There was only one thing missing...he didn't gait. I didn't know enough about it to know if he was gaiting or not in hand, but I knew what it felt to ride and Coro was definitely trotting. I talked to several Paso Fino trainers who insisted that wasn't possible - all Paso Finos gaited naturally! Well, I had his registration papers and I had seen his sire in person, so unless he was switched with another colt at birth, Coro was 100 % Paso Fino and thus, an anomaly. I really didn't mind. I rode him in a special bitless bridle with double reins: one set attached to the sides of the headstall and one under the chin. Coro has always had a beautiful carriage and I think starting him in the Paso Fino headgear was a good foundation, even if he never took a step of corto or largo. He was still perfect in my eyes.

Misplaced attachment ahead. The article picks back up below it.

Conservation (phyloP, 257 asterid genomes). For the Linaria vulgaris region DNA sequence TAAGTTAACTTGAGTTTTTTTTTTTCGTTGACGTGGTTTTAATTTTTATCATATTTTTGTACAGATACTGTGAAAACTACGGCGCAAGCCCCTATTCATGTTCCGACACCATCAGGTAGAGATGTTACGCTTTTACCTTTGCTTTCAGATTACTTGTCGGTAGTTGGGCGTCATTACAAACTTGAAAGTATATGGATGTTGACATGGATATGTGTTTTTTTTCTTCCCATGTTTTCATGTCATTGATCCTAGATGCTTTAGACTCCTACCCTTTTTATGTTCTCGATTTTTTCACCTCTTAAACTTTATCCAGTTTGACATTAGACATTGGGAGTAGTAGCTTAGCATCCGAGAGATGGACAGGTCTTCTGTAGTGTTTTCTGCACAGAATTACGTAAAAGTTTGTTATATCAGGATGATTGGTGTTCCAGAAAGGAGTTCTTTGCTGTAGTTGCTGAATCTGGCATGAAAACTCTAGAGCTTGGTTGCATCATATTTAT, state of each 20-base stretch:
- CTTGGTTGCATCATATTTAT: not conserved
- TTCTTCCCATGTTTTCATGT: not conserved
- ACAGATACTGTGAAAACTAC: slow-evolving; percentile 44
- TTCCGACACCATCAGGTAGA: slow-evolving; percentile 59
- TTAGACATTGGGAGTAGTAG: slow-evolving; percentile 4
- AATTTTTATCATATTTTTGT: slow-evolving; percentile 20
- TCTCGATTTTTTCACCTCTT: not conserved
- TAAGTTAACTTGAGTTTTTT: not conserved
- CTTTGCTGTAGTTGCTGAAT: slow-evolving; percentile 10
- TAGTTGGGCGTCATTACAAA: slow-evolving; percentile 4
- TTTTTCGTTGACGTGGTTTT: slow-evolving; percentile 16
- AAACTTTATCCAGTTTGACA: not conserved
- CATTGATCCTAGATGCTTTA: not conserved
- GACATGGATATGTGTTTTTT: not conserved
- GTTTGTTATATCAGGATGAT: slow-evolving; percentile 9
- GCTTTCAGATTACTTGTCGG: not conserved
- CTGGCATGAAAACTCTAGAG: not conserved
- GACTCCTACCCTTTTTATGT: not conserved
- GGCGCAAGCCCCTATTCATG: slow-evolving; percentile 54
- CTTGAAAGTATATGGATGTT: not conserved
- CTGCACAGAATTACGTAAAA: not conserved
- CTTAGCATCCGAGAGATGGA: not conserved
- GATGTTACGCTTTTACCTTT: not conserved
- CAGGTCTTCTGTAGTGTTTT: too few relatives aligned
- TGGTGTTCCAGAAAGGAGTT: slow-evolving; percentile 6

Coro has never been an easy horse, but he's my horse. First on his back and still mainly the only person to have ridden him. My perpetual favorite, always making me smile with his sweet expression and playful attitude. We grew up together, trail riding and taking dressage lessons. One of my best memories of him is riding bareback during a thunderstorm - not the smartest thing, but I was determined to ride that day and we traced gleaming circles in the wet pasture under dark flickering clouds. He was trusting and unafraid - it felt as if we were part of the sky. Our journey together, like his coat changing from pewter to platinum, is ever transforming.
My favorite picture - he looks so big and bold, his dapples like lightning on his hindquarters